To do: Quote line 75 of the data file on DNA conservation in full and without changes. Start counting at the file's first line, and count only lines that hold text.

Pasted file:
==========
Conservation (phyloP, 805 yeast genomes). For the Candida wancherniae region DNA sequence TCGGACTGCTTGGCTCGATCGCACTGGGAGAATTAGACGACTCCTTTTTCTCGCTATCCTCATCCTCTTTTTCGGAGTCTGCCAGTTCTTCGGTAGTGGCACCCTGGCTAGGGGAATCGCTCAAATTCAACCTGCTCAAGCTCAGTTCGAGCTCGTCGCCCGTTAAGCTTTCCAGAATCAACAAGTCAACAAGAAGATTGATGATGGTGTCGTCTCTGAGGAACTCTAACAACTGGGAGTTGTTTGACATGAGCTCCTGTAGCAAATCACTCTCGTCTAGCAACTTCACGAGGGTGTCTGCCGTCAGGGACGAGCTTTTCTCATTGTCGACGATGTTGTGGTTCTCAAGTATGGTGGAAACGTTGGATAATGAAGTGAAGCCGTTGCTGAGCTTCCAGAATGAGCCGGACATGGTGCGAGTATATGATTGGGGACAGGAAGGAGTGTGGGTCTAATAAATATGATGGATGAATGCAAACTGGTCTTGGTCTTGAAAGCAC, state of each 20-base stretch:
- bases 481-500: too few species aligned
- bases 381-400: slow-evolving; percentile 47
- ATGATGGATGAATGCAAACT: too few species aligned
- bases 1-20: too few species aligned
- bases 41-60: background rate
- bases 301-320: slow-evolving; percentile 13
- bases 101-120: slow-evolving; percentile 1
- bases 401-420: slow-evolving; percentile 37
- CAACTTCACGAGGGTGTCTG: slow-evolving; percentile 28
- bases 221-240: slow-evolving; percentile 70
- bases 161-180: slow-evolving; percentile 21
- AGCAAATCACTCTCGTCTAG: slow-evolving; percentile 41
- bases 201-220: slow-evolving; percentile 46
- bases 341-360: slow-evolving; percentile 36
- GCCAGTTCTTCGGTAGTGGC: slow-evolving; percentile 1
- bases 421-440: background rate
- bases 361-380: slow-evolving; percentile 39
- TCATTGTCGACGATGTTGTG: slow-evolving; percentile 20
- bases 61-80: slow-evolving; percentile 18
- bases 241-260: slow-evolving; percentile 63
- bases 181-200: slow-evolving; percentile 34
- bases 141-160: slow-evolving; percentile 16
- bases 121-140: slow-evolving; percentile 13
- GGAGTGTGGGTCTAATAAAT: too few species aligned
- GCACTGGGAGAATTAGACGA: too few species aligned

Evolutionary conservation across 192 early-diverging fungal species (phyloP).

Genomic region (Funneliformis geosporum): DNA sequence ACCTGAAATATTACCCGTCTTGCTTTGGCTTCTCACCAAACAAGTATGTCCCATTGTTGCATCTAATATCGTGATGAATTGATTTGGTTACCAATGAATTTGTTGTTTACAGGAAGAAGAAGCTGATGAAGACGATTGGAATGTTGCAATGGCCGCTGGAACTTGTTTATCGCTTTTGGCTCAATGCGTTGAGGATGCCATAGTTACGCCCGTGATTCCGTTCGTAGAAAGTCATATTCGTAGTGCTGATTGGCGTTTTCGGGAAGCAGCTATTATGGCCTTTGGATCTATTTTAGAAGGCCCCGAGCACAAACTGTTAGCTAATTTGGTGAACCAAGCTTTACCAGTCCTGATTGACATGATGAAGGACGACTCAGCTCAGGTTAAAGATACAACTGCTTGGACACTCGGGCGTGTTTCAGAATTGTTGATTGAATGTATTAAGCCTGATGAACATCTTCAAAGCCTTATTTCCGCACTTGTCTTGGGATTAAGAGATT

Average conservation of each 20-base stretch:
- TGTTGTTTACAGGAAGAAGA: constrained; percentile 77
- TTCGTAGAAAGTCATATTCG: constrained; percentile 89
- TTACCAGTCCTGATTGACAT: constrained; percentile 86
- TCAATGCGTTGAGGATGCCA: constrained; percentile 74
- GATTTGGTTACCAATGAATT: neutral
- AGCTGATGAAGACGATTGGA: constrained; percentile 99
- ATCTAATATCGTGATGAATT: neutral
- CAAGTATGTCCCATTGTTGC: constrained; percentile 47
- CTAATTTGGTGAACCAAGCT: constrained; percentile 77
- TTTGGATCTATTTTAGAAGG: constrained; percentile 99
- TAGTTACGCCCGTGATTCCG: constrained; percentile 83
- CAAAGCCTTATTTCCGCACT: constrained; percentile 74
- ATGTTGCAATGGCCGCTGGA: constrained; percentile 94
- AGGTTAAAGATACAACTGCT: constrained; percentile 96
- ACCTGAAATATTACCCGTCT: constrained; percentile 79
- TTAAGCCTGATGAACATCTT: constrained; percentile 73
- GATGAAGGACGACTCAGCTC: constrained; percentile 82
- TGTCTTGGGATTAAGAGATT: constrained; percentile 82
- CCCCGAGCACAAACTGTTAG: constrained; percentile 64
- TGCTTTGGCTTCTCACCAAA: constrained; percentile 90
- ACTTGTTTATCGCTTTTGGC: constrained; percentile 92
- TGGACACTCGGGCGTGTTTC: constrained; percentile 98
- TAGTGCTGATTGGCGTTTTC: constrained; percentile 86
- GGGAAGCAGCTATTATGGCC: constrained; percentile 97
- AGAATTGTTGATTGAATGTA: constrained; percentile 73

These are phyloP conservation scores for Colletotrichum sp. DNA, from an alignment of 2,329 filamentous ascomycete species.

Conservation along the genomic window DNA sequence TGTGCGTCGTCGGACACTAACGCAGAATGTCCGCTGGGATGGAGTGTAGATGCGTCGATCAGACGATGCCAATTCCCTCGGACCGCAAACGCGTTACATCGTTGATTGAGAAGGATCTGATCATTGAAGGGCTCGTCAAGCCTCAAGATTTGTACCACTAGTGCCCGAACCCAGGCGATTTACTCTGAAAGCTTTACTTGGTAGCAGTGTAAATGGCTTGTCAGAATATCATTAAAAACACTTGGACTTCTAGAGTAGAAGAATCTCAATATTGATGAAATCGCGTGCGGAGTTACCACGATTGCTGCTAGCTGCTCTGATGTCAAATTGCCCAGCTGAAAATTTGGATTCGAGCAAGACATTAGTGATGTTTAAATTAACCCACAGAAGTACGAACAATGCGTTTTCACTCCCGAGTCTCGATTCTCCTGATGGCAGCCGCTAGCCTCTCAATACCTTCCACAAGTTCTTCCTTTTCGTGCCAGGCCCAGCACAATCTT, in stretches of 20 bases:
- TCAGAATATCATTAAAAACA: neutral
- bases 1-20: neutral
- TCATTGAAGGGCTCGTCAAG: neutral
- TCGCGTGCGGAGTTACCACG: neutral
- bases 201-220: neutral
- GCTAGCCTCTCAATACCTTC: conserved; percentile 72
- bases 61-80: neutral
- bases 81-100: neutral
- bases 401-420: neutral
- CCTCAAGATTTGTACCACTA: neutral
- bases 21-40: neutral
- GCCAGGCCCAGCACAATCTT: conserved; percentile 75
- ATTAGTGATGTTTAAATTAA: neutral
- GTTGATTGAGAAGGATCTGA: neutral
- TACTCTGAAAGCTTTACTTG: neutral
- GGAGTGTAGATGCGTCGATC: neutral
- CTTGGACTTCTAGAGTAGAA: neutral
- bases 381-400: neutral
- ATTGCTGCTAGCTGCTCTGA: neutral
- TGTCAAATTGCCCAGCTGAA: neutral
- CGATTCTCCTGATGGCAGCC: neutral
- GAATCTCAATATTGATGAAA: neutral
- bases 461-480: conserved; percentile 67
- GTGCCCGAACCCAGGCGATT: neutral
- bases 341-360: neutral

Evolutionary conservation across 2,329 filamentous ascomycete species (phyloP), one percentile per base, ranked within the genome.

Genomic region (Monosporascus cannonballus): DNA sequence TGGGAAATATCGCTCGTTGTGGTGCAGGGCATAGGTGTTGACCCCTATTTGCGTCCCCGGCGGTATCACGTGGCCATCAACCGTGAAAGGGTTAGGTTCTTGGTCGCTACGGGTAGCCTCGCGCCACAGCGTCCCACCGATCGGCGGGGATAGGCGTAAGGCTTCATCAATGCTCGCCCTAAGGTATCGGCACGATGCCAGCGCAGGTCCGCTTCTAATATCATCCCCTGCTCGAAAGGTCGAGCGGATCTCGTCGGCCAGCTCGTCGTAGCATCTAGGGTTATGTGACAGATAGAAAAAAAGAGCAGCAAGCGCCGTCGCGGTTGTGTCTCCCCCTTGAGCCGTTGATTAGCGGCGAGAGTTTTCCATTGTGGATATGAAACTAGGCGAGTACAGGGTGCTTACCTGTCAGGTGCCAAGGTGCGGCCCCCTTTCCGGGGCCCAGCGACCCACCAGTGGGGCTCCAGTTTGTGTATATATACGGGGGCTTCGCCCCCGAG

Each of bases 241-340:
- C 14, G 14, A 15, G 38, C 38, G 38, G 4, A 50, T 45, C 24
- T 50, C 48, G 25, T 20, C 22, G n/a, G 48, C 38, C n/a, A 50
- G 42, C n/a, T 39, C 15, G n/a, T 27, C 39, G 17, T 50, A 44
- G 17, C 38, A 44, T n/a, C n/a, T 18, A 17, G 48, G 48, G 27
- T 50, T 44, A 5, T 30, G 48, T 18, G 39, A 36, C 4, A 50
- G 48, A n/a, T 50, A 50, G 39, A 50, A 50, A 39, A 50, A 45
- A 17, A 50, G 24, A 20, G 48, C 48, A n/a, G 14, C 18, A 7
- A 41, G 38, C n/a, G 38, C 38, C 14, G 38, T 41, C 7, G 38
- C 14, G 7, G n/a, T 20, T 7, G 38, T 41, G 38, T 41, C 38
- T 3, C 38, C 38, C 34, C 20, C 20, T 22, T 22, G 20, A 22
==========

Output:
- ATTGCTGCTAGCTGCTCTGA: neutral